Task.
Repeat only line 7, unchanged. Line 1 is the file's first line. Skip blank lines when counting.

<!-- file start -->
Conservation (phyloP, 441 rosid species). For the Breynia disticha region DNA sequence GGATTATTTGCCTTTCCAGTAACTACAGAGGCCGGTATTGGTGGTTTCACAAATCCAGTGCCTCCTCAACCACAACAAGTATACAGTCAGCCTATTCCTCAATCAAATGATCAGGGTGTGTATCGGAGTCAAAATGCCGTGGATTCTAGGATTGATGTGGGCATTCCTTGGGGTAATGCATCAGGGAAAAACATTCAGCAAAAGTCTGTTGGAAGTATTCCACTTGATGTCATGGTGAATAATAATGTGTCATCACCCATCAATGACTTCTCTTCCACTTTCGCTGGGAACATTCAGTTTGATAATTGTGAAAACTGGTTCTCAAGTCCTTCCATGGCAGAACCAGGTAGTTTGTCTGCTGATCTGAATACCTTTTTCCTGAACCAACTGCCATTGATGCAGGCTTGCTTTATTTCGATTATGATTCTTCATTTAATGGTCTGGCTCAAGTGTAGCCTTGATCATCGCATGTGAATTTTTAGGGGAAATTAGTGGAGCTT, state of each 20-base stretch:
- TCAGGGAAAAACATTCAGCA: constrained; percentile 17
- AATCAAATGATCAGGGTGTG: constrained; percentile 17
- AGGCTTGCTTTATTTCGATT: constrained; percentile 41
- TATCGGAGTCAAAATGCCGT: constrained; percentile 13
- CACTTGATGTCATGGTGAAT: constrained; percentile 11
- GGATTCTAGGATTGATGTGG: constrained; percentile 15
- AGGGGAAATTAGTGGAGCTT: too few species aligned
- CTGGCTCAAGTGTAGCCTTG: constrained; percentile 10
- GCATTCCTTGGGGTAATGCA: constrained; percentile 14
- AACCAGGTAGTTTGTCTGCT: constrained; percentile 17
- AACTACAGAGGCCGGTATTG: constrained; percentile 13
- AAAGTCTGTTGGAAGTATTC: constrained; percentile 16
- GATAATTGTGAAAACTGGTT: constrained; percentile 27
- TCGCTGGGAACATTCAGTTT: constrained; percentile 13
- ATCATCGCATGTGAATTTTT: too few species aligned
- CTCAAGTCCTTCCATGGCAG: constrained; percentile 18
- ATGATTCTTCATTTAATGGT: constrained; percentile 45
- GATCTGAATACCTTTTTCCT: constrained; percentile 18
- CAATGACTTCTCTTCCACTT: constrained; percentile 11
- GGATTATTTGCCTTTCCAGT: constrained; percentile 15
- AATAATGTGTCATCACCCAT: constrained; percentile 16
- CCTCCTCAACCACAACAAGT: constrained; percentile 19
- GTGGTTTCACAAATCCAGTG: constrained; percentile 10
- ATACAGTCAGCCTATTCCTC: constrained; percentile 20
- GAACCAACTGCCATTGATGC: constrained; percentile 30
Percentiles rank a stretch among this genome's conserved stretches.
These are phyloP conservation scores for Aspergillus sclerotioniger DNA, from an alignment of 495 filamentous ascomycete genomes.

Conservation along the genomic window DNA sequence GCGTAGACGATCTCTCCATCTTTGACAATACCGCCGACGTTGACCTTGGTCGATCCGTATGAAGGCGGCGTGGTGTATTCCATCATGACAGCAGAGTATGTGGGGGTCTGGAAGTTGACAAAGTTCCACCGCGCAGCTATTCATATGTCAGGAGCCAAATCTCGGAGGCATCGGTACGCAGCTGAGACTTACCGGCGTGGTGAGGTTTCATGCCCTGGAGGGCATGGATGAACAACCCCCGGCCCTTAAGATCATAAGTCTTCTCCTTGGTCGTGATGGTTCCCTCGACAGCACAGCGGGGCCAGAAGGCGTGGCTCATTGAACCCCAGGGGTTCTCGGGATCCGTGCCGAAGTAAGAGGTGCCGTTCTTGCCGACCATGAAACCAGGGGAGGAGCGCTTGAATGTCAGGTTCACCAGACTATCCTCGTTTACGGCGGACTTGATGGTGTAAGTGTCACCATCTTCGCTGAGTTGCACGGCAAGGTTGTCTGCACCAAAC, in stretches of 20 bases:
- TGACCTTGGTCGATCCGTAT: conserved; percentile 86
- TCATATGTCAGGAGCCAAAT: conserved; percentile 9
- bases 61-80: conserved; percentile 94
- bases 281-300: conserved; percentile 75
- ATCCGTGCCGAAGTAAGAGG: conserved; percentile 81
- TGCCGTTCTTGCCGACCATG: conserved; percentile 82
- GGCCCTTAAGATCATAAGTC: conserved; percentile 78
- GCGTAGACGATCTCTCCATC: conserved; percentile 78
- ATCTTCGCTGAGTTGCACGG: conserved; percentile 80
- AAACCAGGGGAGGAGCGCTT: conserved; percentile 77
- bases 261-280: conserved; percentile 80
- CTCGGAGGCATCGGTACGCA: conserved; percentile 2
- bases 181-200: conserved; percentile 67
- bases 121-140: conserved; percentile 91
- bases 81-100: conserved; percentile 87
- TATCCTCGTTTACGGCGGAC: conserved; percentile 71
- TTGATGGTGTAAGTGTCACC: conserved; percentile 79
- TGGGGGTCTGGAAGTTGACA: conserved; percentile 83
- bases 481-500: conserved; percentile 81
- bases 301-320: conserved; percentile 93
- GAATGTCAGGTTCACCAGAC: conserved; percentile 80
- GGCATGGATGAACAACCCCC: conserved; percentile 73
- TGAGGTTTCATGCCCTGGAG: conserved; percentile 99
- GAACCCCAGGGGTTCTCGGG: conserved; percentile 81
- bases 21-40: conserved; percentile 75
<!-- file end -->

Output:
- GGATTCTAGGATTGATGTGG: constrained; percentile 15